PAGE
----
Beyond the screen: arming yourself against distractions and doing work that actually matters.

We are 15 days into the new year. And so is my “My new life, new me” plan. It’s more of a tryout than a resolution, motivated around getting my creative side projects done by eliminating distractions. To achieve this, I put together 6 rules:

1. No mindless TV watching. 
This means not watching TV unintentionally and not keeping the TV on the on background.

2. No Social media checking. 
 The only thing I can check is Facebook messages.

3. Only check my personal email once a day. 
 Cause, I honestly do not get any emails that have to be answered within the hour.

4. No mindless searching of the web. 
 This includes browsing through online shopping sites, Pinteresting etc.

5. Unsubscribing from emails. 
 
You know, those emails you always delete without even opening it.

6. Not use my phone as an alarm clock.

The idea was born after listening to this talk with Simon Sinek about millennials and their need for instant gratification. And even though I despise the obsession with trying to figure us millennials out like we are some kind of alien creature who just arrived on planet earth, Sinek brings up important ideas about how our digital habits have bigger impact on our lives than just a way of keeping in touch, or the way we stay in the know.

Sinek makes the claim that the constant checking and posting are actually keeping us from forming deep and meaningful relationships, and keeping us from developing our big idea.

This is a prevalent phenomena in most peoples lives, millennials or not. We want rewards, and we want them now. Even if it’s nothing more than a like, or a short text message, our devices serves as short term solutions for deeper problems.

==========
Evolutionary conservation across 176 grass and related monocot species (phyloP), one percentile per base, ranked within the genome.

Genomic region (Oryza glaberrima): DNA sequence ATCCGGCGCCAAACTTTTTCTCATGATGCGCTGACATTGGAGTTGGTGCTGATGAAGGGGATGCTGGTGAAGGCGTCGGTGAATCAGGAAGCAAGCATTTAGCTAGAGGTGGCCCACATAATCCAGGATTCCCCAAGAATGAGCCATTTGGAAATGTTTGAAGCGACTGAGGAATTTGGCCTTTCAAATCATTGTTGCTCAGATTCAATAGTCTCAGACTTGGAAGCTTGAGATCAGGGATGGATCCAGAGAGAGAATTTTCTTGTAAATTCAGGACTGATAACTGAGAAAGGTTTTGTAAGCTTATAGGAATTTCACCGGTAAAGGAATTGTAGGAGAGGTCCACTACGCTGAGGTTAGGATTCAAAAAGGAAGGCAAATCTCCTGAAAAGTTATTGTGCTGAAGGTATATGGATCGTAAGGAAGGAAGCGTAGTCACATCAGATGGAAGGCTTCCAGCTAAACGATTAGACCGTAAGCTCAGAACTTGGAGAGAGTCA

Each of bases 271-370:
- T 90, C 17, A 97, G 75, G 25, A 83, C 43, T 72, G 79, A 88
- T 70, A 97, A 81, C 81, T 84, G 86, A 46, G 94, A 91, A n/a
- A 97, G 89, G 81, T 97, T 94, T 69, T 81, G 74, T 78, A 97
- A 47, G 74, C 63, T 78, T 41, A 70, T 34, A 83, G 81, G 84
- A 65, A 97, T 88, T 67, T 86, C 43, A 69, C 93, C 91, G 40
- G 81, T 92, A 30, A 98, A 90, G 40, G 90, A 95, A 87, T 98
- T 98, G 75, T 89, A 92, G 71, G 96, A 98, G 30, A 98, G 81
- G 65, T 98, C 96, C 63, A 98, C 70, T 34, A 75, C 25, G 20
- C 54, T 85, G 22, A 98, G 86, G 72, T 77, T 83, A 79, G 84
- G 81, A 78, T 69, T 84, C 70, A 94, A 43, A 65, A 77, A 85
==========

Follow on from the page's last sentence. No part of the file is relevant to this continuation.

Our devices become our medicine

As the idea was born, and my goals were set, I came across this Good life project podcast with guest speaker Jocelyn Glei reconfirming the idea about how constant distractions are limiting our ideas. In the 12 Minute talk, Glei explains how creatives are more vulnerable to distractions and how today

“It’s incredibly easy to stay busy, but it’s incredibly hard to stay focused”.

The endless notifications and checking of various social medias and emails, keeps us busy but it’s also keeping us from starting and finishing work that actually matters.

And even if my 6 rules are fairly simple and not completly strict, my stumble upon came at a perfect time where the original motivation had started to fade, and the boredom of everyday life was starting cloud my long term goals set a few weeks earlier.

Glei points out that knowing the reason behind a certain behavior is key to being able to make a change. No one will admit to having an addiction to their phone/computer/TV/iPad, but if you do something 10–20–30 times a day, you have to, at some point, ask yourself if this behavior is moving you forward or holding you back.

By avoiding meaningless distractions, and moving away from chasing the next 5-second reward, the time we didn’t think we had will emerge, and we are left doing work and thinking thoughts that will actually change us beyond the screen.